Back when George Mallory’s body was discovered on Everest, a forensic anthropologist and an Everest Scholar showed up, asking Page to help identify the maker of Mallory’s boots. World-renowned mountaineers like Ed Viesturs, the only American to summit all 14 of the world’s 8,000-meter peaks, have trusted Page with their footwear. For Viesturs, it started in the late 1970s with a pair of used Lowa Civettas with welts worn down to the boot edge. “I couldn’t afford new boots at the time,” he says. “You’d walk into his shop, everything smelling of fresh leather and oils,” says Viesturs. “Dave [Page] is a true craftsman. One of the best at what he does.”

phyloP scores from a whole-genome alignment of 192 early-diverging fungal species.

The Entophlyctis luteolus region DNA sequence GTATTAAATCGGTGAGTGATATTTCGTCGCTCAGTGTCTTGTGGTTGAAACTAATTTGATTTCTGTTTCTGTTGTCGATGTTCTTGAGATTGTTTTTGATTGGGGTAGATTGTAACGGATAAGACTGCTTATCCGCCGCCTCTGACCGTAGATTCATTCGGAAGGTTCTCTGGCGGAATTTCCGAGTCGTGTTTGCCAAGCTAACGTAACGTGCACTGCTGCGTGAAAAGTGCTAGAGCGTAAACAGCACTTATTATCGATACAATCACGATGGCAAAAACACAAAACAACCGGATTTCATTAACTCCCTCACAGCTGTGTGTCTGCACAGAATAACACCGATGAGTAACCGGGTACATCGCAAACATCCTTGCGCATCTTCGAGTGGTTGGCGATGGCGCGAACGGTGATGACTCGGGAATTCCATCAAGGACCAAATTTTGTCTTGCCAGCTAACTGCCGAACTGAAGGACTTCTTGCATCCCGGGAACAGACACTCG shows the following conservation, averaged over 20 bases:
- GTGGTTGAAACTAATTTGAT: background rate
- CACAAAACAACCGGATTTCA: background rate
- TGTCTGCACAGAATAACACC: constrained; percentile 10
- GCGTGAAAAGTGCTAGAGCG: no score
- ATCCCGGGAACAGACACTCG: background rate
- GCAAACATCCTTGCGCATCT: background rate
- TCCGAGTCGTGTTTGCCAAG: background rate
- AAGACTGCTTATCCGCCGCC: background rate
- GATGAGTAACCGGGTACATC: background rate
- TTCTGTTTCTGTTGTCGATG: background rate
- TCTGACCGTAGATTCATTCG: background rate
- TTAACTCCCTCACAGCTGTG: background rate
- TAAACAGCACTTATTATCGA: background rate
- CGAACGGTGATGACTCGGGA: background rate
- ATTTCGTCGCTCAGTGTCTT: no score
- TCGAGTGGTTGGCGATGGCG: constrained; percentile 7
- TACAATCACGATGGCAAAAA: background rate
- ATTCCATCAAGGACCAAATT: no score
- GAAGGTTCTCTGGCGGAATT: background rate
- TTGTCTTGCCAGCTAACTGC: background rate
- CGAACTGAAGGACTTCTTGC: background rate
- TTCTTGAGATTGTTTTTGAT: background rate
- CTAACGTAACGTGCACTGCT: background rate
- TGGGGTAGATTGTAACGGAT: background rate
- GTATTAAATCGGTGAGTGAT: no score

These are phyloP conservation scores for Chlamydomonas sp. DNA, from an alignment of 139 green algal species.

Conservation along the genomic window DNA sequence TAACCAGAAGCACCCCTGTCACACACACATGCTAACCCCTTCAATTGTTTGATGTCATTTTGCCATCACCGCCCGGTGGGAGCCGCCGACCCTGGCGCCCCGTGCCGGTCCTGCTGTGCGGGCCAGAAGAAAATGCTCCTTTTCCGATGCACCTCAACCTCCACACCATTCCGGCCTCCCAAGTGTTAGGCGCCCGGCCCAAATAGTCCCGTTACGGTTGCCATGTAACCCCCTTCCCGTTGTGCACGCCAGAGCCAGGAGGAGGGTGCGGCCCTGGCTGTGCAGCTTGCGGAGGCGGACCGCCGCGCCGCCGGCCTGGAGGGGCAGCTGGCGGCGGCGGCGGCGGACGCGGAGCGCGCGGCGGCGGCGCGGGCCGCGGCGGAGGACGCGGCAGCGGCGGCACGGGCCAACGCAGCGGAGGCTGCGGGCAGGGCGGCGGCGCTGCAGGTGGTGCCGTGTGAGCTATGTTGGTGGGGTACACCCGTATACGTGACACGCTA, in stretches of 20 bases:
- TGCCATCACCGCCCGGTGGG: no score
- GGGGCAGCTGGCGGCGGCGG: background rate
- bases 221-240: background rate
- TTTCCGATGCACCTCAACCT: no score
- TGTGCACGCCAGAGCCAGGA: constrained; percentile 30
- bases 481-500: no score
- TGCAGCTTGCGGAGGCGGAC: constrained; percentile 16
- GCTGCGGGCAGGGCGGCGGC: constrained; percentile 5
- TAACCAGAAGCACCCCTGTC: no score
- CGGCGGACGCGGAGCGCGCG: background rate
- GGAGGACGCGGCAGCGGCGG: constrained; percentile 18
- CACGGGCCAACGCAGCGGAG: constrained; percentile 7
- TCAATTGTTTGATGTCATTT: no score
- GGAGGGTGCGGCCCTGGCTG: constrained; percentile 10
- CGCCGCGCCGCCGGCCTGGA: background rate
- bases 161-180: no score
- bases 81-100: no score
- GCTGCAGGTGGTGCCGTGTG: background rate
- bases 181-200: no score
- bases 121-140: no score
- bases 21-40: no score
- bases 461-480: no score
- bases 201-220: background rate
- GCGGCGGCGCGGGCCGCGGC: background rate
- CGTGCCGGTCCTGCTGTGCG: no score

Though Page will take pretty much any footwear — Birkenstocks, high heels, telemark boots, duck boots, custom-made Lucchese cowboy boots — he made his name with hikers, climbers and mountaineers like Viesturs, partly because he is an accomplished outdoorsman himself. He scaled Himalayan summits; he made first ascents with the legendary Fred Beckey. The repair process hasn’t changed much: He peels off the worn sole with edge tools, brings the upper to a grinder and sands off the remnants of the sole, the polyurethane, the glue. He preps the boot for primer and hangs it on a rack to dry. He matches the correct sole to the boot, roughs it up. He reheats the boot to actuate the adhesive, then puts everything into a press so the cement makes good contact. Another grinder, with bristles, brushes off any extra glue for a clean line. Sealer is delicately applied onto the edge where sole meets leather. Though he won’t say how many boots the shop resoles a day, someone at the press whispers, “very close to a hundred.” Page will allow this: “I’m still the world’s largest repairer of hiking boots.”